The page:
Marine-related robberies crop up across U.S.

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A spate of marine robberies around the country indicates that although the economy is slowly improving, it might not be rebounding quickly enough for some.

From copper wiring and aluminum boat docks sold for scrap, to yellow pine for repairing boats, to boats themselves, several robberies occurred in January, according to news reports.

In Yorktown, Va., The Waterman’s Museum said thieves stole $1,500 worth of boatbuilding lumber from inside the museum’s gates.

“It wasn’t good for anything except fixing or building boats,” volunteer Harry Hart said in a release, The Virginia Gazette reported. “They knew what they were looking for and they took only what they wanted — yellow pine. They just left the white oak where it was sitting.”

The loss of the wood leaves the museum in a difficult situation as it tries to move forward on boat restoration and building projects. That’s because the correct wood is hard to find, especially in the winter.

Also in Virginia, police arrested a man they think stole five boats on trailers from the Norfolk Marine Co. after shooting a watchdog twice.

The guard dog was injured, but lived. The boats and trailers were discovered in a parking lot, but a motor and other equipment were missing, The Virginian Pilot reported.

Security cameras at the marine company captured images of the thieves’ vehicles and license numbers.

In Luzerne County, Pa., state troopers are looking for thieves who broke into locked storage buildings at Moon Lake Park and stole copper wiring and eight aluminum boat docks, according to Channel 16, WNEP.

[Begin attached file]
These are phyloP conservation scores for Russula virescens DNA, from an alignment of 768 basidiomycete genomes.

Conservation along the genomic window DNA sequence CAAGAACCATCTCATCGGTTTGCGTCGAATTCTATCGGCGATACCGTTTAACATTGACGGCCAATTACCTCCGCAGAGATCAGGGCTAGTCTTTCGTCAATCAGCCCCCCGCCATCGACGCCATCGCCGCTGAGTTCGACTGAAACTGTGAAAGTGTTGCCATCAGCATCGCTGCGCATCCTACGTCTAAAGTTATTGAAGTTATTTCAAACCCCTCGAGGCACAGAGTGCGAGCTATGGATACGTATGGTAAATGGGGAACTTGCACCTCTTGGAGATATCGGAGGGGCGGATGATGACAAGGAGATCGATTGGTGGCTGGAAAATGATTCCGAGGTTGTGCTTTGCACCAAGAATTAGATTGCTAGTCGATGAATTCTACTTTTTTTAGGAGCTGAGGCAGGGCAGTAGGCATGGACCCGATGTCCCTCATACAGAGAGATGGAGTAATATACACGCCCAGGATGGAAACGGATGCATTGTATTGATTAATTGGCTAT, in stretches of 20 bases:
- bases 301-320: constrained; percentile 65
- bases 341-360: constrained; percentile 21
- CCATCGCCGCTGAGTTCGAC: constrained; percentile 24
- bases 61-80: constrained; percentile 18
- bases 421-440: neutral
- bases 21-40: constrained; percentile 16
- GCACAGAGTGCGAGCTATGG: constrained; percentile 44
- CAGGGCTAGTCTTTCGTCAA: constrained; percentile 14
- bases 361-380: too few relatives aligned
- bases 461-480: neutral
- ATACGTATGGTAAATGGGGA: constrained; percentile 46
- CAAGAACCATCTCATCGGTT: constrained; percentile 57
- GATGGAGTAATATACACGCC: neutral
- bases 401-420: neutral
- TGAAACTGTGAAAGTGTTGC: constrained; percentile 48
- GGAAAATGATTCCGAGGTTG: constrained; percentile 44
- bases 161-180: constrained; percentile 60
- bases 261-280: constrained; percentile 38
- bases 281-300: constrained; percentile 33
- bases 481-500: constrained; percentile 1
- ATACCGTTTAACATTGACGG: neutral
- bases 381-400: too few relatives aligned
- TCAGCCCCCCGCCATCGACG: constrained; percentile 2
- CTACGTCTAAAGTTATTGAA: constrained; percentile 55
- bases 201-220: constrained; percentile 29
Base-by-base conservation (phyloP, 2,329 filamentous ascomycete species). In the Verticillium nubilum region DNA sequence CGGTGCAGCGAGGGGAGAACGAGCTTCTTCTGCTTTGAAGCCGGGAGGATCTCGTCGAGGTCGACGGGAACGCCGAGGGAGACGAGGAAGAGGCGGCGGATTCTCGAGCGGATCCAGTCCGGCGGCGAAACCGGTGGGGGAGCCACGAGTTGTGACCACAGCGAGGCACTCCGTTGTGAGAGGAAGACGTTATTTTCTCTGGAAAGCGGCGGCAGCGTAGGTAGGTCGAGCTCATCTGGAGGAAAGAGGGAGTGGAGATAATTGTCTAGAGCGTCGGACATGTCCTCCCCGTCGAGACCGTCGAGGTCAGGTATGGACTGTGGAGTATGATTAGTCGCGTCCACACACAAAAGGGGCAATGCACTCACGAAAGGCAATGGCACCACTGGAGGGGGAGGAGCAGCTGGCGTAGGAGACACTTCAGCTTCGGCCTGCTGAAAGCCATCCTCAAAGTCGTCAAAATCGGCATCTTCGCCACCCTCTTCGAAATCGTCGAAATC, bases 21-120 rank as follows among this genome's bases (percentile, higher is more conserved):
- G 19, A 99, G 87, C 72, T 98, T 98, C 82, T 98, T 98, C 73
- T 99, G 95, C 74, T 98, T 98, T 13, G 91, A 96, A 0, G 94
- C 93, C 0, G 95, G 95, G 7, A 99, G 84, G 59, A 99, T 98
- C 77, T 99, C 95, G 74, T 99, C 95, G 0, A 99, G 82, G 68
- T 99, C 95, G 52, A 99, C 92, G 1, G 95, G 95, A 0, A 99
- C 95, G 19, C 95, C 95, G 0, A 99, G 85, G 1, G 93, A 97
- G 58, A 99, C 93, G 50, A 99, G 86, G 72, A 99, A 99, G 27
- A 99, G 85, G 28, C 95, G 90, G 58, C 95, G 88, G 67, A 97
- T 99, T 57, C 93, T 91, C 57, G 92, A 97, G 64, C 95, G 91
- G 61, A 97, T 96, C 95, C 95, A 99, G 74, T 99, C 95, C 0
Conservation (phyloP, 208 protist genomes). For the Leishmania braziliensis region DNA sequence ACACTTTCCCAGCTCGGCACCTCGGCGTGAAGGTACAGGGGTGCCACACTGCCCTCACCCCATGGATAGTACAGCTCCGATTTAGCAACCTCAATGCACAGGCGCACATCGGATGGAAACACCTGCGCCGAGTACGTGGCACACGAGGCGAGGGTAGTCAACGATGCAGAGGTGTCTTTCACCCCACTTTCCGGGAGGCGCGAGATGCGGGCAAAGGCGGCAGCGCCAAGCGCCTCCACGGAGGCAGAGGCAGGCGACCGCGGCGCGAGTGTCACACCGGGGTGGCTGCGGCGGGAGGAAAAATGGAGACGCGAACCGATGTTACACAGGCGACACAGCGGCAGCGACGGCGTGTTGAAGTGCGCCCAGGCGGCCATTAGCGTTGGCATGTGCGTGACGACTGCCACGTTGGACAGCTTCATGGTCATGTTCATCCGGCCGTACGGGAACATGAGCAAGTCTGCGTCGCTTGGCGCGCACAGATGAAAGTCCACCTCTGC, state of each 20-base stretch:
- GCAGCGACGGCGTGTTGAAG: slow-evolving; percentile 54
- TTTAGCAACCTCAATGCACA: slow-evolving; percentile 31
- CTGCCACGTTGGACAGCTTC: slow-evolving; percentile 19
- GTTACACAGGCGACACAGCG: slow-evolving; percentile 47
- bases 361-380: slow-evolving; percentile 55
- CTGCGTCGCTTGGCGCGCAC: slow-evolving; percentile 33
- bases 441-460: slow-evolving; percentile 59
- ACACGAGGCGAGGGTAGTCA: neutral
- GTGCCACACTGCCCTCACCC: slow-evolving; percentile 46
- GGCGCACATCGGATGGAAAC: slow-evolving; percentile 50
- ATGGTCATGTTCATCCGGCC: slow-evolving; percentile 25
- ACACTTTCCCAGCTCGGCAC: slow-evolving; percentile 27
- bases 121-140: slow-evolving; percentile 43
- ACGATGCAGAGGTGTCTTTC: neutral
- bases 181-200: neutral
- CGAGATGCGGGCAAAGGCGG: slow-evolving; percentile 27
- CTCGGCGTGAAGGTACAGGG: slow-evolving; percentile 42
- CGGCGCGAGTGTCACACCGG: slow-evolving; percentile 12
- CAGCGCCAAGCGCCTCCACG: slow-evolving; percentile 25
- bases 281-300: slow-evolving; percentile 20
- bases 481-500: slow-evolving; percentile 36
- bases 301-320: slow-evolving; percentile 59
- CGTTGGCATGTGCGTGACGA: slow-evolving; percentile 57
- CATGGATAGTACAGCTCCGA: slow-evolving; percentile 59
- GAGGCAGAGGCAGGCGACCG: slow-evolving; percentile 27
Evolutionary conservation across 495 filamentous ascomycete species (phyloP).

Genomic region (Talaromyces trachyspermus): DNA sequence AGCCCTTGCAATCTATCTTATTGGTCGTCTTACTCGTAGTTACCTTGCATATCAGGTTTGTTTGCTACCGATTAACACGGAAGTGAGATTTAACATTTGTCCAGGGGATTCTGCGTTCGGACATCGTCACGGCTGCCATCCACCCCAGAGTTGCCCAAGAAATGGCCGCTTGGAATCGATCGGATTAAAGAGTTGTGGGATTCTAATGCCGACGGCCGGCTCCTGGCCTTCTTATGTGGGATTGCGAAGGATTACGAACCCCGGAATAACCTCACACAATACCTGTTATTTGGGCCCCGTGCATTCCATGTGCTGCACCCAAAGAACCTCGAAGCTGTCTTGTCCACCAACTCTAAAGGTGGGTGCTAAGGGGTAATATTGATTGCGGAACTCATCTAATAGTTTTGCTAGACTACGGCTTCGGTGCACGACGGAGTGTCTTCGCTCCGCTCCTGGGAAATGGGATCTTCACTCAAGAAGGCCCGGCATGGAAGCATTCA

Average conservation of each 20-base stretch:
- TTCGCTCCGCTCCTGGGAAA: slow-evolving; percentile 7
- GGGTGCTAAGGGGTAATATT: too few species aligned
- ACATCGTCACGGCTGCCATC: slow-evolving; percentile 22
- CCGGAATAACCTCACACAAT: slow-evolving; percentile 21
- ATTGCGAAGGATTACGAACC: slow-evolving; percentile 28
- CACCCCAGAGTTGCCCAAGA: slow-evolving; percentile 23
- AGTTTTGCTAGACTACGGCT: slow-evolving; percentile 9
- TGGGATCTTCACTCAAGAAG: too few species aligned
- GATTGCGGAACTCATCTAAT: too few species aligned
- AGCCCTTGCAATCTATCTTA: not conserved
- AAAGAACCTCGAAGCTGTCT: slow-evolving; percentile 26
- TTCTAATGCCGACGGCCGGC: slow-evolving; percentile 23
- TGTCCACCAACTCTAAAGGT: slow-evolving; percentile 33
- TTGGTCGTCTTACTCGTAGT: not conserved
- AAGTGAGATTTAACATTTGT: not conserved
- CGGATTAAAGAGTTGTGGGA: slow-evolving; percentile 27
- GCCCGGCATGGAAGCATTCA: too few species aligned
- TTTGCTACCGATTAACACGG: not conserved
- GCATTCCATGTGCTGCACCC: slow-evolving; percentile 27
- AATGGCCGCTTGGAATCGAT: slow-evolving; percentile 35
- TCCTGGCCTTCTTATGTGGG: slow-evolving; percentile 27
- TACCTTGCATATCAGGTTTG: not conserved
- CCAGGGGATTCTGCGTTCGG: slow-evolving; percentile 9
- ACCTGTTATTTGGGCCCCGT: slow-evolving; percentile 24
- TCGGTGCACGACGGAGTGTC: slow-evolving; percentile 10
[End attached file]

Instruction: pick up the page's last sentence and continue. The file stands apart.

Police told WNEP that they’ll check at scrapyards for the docks, which they suspect the thieves have already cut into pieces.

Robert Makaravage, of R.J. Marine Sales in Wilkes-Barre, sells docks similar to the ones stolen and told WNEP that he’s not surprised to hear thieves took boat docks locked in storage for the winter.

“Aluminum is quite expensive today,” he said. “A section like this here would run between $600 and $800. It’s portable; it’s easy to carry off.”

Farther west, in Hartland, Mich., police said two teenagers stole a boat from the owner’s company property and sold it to a recycling center for $100.

Police said the boat was worth $2,500, according to the Hartland Patch. It was recovered from the salvage yard and returned to the owner.

One of the teens was planning to sell the motor online.

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Comments

One comment on “Marine-related robberies crop up across U.S.

  1. Bart

    This is one of the most ridiculous articles I’ve ever seen. The author must be a liberal or progressive. How IGNORANT to associate theft with the economy. Thieves are low lifes and steal whether the economy is good or bad. Do you contend that honorable hard working people who lose their job resort to a life of crime during tough economic times? How idiotic, seriously.
    It doesn’t matter what is going on with the economy, thieves steal. Thieves are made and it starts when they are young. Responsible working adults don’t become thieves because of a recession.

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